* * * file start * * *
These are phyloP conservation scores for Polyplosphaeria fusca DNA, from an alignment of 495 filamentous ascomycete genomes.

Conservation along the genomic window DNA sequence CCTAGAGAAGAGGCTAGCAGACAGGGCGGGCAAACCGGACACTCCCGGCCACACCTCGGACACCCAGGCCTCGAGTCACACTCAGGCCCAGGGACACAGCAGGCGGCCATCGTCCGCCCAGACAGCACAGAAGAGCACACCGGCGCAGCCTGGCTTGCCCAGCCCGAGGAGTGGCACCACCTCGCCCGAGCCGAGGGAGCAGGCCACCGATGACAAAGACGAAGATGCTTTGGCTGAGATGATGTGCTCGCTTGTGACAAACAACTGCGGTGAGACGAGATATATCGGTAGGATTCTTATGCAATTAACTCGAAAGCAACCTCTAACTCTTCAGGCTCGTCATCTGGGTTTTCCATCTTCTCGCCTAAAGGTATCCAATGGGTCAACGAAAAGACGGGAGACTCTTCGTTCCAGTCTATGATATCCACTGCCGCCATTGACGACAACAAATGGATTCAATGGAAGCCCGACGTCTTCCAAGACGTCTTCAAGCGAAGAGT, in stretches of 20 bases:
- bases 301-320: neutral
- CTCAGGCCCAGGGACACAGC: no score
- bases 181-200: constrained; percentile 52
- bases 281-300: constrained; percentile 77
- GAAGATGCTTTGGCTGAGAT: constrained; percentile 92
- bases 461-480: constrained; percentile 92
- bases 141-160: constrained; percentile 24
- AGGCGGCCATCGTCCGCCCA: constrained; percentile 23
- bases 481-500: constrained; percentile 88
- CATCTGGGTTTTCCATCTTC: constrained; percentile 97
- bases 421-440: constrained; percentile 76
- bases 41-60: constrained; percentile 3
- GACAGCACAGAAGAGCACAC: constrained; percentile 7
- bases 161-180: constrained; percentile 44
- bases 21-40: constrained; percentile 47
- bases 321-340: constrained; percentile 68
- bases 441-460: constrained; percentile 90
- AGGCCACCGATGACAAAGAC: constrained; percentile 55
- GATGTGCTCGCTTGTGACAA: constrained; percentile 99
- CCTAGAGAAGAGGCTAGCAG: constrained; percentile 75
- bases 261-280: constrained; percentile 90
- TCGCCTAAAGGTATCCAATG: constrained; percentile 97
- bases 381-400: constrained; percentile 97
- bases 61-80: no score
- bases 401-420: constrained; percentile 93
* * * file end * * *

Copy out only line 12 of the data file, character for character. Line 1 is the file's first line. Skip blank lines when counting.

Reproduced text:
- CATCTGGGTTTTCCATCTTC: constrained; percentile 97